Before I do, I want to set the stage a bit by giving an indication of how these terms function in contemporary x-buddhist discourse. We can glean the axiomatic/dogmatic nature of the x-buddhist belief in empathy-compassion from the Tricycle article entitled “Empathy or Compassion? Reflections on the Compassion Meditation Conference.” This article is a report on a now familiar scene, where, “scholars and researchers in psychology, psychiatry, and neuroscience congregated alongside His Holiness the Dalai Lama for,” in this case, Emory University’s 2010 conference on “compassion meditation.” The question at hand was not “what do we mean by ‘empathy’ and ‘compassion’?” The conference presupposed folk meanings for the terms; namely, that they refer to feeling or, as the report puts it, “resonating” with, another’s pain.

The issue at hand was thus how empathy and compassion might differ from and complement one another. Go-to x-buddhist compassion expert, Matthieu Ricard, “western monk, scientist, and author,” explained the importance of resolving this matter by:

considering how the experience of empathy without compassion would induce incredibly unpleasant, even crippling, states.  The following day, Matthieu explained the testing of this hypothesis in the lab, where seasoned meditators were instructed to resonate with others’ suffering without generating compassion or performing cognitive reappraisal until the practice became utterly unbearable—and it did.  When the meditators in the lab then generated compassion, their experience transformed completely.  These meditators had trained extensively in generating compassion in the face of suffering almost immediately, but teasing apart empathy and compassion in the lab proved to be extremely illuminating.

Neuroscientist Richard Davidson then “presented findings suggesting that empathy and compassion correlate to differing neural states:”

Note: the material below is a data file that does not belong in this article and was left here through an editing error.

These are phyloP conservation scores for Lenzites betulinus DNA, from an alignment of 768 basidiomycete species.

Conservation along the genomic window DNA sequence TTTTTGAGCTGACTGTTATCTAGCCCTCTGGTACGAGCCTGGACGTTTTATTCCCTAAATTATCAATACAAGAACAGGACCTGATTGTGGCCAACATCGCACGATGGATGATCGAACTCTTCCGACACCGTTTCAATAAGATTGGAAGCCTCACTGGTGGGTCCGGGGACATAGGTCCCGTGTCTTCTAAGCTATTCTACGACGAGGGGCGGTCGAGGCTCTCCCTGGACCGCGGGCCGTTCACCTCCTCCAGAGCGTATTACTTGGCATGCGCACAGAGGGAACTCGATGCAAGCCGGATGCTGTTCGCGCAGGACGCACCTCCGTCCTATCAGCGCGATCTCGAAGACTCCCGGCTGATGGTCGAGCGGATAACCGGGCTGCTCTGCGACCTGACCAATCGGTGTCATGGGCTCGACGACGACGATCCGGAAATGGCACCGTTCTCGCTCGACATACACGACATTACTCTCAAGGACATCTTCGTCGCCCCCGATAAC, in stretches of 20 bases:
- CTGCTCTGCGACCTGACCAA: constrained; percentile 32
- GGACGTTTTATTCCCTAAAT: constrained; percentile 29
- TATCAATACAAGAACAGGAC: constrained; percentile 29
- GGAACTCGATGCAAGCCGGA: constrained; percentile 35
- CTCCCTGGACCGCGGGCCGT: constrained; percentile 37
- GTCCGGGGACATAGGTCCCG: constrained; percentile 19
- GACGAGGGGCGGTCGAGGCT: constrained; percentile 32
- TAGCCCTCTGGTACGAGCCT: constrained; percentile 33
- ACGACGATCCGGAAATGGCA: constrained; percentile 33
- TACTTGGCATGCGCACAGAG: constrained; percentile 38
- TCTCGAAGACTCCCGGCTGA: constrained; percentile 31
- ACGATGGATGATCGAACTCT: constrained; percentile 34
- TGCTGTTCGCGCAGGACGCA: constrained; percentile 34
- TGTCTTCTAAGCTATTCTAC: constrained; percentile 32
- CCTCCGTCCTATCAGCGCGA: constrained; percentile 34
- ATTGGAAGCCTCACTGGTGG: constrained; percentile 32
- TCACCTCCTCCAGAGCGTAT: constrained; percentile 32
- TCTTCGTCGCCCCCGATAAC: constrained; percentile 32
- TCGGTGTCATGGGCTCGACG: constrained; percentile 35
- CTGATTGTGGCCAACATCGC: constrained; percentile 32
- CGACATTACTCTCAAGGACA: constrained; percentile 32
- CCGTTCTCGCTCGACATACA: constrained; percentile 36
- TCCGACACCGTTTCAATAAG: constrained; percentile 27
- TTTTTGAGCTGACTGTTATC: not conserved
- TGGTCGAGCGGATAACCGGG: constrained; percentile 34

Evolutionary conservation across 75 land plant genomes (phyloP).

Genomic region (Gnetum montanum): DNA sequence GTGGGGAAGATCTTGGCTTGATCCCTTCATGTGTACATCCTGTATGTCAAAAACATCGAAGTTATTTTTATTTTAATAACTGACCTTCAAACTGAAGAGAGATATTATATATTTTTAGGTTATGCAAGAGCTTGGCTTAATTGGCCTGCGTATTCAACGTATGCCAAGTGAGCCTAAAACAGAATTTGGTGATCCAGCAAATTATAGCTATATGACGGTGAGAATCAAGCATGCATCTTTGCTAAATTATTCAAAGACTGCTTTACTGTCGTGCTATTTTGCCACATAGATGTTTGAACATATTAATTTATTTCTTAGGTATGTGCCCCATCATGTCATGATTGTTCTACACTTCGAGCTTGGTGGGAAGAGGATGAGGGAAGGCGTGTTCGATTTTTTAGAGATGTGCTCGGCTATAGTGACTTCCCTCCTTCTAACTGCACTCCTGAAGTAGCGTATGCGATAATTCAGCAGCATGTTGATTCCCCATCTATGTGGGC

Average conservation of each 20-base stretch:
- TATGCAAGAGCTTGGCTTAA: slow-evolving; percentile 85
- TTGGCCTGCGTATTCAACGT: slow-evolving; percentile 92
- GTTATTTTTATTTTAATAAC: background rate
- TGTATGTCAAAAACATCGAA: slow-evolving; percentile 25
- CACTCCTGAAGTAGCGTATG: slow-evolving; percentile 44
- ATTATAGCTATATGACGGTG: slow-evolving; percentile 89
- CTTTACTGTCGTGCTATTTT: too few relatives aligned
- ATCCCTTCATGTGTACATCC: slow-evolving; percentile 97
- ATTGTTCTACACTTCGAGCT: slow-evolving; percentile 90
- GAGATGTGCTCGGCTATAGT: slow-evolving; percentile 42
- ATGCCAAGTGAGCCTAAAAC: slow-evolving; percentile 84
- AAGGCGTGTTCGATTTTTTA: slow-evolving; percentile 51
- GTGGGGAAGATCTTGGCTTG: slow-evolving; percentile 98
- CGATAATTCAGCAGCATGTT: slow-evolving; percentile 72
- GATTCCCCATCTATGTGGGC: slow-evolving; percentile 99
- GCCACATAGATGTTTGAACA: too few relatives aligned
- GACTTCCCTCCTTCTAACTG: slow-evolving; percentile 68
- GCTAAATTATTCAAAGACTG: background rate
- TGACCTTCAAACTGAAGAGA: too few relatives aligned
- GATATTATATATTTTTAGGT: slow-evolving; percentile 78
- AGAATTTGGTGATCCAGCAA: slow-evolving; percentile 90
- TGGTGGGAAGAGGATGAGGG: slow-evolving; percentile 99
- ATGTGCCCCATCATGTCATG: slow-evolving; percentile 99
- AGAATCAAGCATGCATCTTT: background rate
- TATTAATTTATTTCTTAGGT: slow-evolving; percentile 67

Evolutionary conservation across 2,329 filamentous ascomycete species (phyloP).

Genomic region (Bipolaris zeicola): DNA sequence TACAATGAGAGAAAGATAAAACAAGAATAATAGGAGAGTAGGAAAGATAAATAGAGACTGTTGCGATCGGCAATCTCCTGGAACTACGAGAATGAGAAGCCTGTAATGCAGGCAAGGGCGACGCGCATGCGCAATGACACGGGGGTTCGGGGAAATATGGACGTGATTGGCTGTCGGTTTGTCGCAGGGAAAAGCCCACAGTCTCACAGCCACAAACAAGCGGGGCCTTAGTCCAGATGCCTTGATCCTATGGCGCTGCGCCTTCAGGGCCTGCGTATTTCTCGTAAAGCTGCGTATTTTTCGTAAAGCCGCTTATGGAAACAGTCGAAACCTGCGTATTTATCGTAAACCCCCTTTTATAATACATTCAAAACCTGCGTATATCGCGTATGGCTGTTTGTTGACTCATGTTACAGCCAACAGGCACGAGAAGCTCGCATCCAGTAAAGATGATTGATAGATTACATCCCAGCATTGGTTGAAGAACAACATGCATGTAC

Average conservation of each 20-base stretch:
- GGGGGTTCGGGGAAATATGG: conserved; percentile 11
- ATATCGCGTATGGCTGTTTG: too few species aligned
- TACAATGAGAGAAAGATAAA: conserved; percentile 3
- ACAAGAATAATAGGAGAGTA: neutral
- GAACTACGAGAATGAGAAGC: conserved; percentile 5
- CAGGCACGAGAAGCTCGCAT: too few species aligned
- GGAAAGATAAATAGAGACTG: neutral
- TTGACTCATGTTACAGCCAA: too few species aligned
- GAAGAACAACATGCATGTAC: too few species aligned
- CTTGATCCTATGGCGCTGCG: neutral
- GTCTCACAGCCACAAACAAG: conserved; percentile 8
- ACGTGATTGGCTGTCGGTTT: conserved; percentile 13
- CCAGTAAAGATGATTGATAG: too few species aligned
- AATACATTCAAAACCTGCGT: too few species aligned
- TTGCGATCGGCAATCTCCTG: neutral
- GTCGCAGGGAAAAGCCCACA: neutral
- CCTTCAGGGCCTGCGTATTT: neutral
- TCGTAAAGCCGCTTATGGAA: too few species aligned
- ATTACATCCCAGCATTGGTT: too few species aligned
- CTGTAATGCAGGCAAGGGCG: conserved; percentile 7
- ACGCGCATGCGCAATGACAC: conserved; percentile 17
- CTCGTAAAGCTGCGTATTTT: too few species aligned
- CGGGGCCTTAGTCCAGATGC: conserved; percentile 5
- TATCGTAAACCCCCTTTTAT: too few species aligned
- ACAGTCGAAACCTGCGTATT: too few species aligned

He found that the circuits engaged by compassion training partially overlap with those activated during empathy, but differ in that they also involve the dorsomedial prefrontal cortex, which he suggested might play a role in expressing and enacting aspiration.  Such would accord with the Buddhist definition of compassion—the aspiration that others be free from suffering.

So, one conclusion of the conference was that:

Empathy that resonates with another’s painful condition causes the empathizer to experience that same suffering, which can easily overwhelm. Training in compassion can transform the same empathy that in itself is debilitating into a helpful force.

Of course, we learn nothing about what empathy and compassion are from any of this. We are merely offered a circular argument: when certain subjects “resonated” with others’ “suffering,” thereby experiencing the “same” suffering, certain things occurred in the area of their brains that “might” have something to do with something called “aspiration” to “resonate” with and eliminate another’s pain. The burning question of just what these people were actually doing as they “resonated” is left unasked. Continue reading “Against Empathy”